The Proposal will shift the research agenda from charting the cultural Americanization of Italy to retrieving context-specific instances of the Italianization of style in the U.S.A., and from a national/international to a transnational/global framing of the history of relations between Italy and the U.S.A. The Research is designed to trace the emergence, manifestations, and meanings of an Italian style [the so called “made in Italy”] – distinctly “Italian” and “modern” – that originated in Italy and became internationally known in the 1950s and 1960s, but whose visibility has depended on a complex international and intercultural infrastructure for cultural, political, and economic exchange between Italy and the U.S.A. It is also designed to investigate how specific Italian works of art, literature, film, design, fashion, visual culture, architecture, food and popular culture were introduced to American audiences (through events, exhibitions, book reviews, advertisements, festivals), between 1949 and 1972, and how a recognizable modern style associated to Italian iconographic people (writers, artists, designers, intellectuals and movie stars) was appropriated as a marker of distinction in the identity formation of an upward mobile, cosmopolitan, affluent American middle class.
SCIENTIFIC MANAGER: Simone Cinotto
OTHER UNISG RESEARCHERS INVOLVED: Giulia Crisanti
PARTNERSHIP: Politecnico di Milano (Italy), Università del Piemonte Orientale “Amedeo Avogadro” – Vercelli (Italy), Università degli Studi ROMA TRE (Italy)
DURATION OF THE PROJECT: 36 months
FUNDING INSTRUMENT: Italian Ministry of University and Research – Progetto di Rilevante Interesse Nazionale Descrizione (PRIN) 2017 – Prot. 201739873J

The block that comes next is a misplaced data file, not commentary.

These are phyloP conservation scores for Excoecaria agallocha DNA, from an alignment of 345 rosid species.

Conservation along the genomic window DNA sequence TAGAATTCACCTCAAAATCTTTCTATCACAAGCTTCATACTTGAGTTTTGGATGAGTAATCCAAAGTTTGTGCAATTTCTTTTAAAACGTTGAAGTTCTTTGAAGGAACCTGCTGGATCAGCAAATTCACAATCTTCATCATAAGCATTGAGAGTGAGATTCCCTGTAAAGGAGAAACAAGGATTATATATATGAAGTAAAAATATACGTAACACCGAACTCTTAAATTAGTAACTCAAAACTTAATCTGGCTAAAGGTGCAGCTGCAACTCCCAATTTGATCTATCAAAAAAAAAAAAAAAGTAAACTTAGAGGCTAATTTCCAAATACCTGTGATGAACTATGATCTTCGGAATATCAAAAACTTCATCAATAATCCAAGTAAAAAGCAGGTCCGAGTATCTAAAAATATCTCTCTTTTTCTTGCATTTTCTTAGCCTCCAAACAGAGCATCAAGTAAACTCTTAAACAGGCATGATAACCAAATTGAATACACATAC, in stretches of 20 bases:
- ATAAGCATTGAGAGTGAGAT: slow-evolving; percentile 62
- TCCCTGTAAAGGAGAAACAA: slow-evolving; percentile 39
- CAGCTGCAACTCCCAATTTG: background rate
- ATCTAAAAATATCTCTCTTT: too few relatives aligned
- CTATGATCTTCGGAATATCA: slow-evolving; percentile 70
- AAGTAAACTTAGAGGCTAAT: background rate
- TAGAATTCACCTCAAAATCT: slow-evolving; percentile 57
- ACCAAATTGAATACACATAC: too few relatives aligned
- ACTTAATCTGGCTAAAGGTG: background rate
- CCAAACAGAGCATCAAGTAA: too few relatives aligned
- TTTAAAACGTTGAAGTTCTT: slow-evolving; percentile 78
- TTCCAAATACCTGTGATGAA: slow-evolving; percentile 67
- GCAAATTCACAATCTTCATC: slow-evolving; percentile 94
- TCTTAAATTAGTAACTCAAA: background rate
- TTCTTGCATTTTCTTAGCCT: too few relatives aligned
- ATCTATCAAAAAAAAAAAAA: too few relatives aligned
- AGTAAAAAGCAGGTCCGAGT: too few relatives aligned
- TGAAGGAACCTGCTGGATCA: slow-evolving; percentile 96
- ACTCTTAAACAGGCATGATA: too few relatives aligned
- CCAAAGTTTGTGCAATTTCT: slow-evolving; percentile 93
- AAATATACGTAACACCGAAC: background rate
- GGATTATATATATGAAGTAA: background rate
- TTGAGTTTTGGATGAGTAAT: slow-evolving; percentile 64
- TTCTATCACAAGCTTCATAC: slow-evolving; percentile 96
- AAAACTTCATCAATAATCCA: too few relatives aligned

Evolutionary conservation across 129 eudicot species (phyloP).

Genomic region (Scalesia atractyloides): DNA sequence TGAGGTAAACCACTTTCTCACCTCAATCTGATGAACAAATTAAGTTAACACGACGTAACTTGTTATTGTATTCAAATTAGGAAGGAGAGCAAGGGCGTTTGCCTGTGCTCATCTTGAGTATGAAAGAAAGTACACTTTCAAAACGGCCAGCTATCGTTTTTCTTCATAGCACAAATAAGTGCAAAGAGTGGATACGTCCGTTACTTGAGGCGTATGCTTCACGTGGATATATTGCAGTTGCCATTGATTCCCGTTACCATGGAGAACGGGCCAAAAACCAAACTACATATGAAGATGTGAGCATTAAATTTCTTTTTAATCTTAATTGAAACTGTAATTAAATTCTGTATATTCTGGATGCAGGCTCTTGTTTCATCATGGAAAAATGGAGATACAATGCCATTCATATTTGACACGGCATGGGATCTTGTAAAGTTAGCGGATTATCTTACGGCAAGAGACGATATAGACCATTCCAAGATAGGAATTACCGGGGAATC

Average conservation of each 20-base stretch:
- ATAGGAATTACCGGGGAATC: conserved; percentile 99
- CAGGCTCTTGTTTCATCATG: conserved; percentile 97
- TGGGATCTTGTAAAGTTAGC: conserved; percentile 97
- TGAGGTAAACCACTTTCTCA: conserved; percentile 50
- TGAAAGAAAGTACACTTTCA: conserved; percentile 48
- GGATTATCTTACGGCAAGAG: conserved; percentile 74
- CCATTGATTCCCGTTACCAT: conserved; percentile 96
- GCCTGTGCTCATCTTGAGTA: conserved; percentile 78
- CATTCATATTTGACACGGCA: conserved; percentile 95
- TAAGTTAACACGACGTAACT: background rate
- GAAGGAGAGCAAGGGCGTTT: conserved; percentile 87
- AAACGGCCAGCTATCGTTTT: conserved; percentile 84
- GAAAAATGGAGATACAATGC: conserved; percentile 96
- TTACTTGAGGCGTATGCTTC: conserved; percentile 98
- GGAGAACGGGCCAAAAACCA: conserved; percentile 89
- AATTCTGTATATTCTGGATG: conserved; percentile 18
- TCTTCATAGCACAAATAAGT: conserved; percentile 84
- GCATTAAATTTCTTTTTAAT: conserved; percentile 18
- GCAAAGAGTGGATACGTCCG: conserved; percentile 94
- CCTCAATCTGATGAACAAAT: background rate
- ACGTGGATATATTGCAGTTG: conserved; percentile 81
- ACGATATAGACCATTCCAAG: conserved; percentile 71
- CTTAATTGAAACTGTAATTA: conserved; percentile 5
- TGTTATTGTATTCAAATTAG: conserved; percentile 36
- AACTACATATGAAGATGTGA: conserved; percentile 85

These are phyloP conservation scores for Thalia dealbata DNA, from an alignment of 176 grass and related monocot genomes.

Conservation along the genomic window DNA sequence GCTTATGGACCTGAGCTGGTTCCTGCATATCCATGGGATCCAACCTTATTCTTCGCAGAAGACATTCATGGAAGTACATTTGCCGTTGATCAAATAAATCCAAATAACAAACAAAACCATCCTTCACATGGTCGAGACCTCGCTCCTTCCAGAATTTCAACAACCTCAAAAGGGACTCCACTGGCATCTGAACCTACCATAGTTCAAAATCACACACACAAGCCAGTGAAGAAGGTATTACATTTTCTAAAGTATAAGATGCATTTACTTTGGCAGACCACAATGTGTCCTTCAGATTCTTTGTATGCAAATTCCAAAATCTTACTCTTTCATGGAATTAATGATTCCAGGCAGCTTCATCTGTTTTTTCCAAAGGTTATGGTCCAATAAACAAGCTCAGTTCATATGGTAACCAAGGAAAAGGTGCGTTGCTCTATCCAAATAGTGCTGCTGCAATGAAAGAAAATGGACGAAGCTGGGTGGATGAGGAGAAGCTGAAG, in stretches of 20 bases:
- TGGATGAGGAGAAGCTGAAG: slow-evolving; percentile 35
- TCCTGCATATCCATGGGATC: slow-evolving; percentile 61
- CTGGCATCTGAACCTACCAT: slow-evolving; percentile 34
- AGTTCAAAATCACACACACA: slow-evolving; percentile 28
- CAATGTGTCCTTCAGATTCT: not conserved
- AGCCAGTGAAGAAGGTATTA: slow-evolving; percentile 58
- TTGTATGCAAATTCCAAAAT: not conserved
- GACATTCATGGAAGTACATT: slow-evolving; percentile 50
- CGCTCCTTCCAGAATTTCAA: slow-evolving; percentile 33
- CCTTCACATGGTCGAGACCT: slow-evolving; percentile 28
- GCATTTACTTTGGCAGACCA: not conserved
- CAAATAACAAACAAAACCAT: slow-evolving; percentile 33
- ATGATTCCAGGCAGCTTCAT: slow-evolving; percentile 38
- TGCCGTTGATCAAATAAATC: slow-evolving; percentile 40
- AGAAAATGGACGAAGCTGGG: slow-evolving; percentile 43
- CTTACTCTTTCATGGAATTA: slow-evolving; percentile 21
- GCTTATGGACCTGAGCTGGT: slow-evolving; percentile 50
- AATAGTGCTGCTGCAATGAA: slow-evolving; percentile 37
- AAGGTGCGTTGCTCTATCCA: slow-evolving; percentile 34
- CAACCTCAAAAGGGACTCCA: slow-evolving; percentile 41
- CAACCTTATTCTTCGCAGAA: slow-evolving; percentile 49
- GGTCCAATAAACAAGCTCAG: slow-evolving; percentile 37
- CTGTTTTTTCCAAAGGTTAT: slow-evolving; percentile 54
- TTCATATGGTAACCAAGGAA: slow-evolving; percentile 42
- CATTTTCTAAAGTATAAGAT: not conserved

The Proposal TT – TRANSATLANTIC TRANSFERS: THE ITALIAN PRESENCE IN POST-WAR AMERICA aims at reassessing the role of Italian culture in the definition of a distinctive cosmopolitan, urban style in America in the years following World War II, and specifically through 1949 and 1972, dates of two exhibitions held at MoMA and reasoning on Italian culture, “XX Century Italian Art” and “Italy. The new domestic landscape”.
The proposal’s overarching scientific objective is to shed new knowledge on both Italian and American cultural histories and on the history of the relations between the two cultures at the onset of the contemporary stage of globalization, particularly by reinstating and re-evaluating the role played by Italian culture within that relation. The preliminary hypothesis directing this analysis is that the extraordinary surge of creative, intellectual, and economic creativity that characterized the Italian cultural scene from the mid-1940s to the early 1970s had a profound impact on the life of an emergent, educated, affluent, urban American middle class to which it offered cultural signifiers, products and aesthetic models of identification and self-representation, thus contributing to the fabrication of post-war American culture much more significantly that has so far been acknowledged.